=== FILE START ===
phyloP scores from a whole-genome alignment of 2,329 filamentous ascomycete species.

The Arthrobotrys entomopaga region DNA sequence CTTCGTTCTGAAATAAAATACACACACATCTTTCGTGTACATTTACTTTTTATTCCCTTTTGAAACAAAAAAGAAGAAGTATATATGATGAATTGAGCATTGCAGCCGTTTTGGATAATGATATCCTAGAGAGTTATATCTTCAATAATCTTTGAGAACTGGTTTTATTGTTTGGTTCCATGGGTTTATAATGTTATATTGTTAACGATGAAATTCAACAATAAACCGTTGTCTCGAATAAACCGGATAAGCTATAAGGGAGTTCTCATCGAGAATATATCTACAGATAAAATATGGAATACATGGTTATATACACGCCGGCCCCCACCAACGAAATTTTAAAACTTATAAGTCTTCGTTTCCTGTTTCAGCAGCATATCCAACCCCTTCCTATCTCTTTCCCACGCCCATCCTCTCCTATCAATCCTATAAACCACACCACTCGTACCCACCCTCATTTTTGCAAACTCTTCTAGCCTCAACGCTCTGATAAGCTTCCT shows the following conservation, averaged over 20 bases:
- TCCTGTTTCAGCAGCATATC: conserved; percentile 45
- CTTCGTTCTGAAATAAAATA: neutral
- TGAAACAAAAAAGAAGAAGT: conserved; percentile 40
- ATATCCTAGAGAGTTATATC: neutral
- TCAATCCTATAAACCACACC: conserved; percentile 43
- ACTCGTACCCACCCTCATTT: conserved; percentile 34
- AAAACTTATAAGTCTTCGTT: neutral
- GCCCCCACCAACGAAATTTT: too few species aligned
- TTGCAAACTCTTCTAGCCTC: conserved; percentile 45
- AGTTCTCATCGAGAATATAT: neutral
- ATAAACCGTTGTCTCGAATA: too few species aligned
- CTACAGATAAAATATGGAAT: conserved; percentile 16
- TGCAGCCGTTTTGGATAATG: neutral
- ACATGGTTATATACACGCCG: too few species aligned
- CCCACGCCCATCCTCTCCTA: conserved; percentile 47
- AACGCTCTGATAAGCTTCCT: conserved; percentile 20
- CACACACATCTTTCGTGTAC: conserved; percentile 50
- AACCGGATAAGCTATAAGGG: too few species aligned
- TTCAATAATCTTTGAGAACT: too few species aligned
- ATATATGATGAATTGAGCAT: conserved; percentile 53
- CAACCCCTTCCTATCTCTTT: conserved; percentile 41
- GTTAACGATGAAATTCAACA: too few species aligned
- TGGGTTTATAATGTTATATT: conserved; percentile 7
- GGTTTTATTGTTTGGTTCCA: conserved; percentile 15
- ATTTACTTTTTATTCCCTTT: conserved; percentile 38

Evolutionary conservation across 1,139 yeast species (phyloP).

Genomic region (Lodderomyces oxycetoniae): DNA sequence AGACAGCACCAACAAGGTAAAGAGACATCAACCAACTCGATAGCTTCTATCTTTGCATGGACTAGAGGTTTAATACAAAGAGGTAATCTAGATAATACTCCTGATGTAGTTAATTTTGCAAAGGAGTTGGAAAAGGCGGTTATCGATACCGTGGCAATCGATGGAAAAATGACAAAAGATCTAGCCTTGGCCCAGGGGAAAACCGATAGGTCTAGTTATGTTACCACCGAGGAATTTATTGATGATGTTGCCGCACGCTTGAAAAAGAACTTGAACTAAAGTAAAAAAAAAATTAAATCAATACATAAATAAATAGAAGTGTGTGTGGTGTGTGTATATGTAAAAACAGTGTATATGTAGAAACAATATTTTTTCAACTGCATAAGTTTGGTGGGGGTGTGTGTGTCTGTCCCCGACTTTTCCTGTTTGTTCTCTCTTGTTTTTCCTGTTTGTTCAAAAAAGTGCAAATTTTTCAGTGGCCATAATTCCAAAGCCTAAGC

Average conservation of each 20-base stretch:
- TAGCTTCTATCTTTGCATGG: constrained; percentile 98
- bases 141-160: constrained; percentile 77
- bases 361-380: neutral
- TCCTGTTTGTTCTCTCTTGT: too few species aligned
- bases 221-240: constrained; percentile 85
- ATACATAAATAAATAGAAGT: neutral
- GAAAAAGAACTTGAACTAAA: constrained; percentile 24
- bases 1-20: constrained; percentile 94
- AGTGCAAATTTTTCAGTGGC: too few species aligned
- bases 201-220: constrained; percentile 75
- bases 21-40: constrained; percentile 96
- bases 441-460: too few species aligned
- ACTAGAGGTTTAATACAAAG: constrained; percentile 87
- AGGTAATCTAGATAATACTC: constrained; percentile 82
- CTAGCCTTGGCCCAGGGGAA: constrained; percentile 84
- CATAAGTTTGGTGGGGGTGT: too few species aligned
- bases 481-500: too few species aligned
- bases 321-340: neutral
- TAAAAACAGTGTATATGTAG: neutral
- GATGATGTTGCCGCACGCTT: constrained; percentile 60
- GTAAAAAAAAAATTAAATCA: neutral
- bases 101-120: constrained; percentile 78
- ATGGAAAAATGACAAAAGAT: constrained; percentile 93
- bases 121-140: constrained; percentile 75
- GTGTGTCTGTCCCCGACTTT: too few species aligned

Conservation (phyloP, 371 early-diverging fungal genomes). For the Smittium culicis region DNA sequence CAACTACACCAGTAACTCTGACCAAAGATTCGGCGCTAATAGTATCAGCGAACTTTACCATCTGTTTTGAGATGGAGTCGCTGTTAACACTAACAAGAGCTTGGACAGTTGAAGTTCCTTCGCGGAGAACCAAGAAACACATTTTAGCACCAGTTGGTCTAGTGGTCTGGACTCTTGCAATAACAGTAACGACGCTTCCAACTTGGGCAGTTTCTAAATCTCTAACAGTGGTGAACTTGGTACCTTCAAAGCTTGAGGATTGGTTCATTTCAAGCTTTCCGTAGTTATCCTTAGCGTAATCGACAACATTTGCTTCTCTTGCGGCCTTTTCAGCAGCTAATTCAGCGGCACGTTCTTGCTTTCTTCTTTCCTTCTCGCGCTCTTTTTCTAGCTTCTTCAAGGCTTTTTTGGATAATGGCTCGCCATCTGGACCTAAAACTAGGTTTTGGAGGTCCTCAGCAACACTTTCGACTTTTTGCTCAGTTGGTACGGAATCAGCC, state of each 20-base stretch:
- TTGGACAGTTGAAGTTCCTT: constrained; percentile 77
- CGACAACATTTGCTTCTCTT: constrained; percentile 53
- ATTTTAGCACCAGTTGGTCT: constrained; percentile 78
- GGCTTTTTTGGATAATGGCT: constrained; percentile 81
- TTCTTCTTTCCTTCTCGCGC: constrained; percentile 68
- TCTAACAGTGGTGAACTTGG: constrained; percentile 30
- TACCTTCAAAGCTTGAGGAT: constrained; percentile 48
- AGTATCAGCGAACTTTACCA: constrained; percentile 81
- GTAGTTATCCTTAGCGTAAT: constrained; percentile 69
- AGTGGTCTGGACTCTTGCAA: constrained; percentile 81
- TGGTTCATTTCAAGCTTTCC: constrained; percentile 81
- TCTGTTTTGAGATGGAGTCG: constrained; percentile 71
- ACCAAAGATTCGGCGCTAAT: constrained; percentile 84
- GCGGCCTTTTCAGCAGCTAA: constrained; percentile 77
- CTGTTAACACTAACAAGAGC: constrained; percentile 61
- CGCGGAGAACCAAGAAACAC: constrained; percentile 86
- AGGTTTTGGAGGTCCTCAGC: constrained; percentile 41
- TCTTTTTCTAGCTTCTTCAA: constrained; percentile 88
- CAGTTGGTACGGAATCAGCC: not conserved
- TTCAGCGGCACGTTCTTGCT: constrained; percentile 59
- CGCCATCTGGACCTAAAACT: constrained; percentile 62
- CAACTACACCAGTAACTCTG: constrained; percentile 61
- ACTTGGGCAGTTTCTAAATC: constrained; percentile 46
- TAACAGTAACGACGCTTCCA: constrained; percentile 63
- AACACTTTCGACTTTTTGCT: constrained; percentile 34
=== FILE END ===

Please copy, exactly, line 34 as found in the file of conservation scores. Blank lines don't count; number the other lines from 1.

- TCCTGTTTGTTCTCTCTTGT: too few species aligned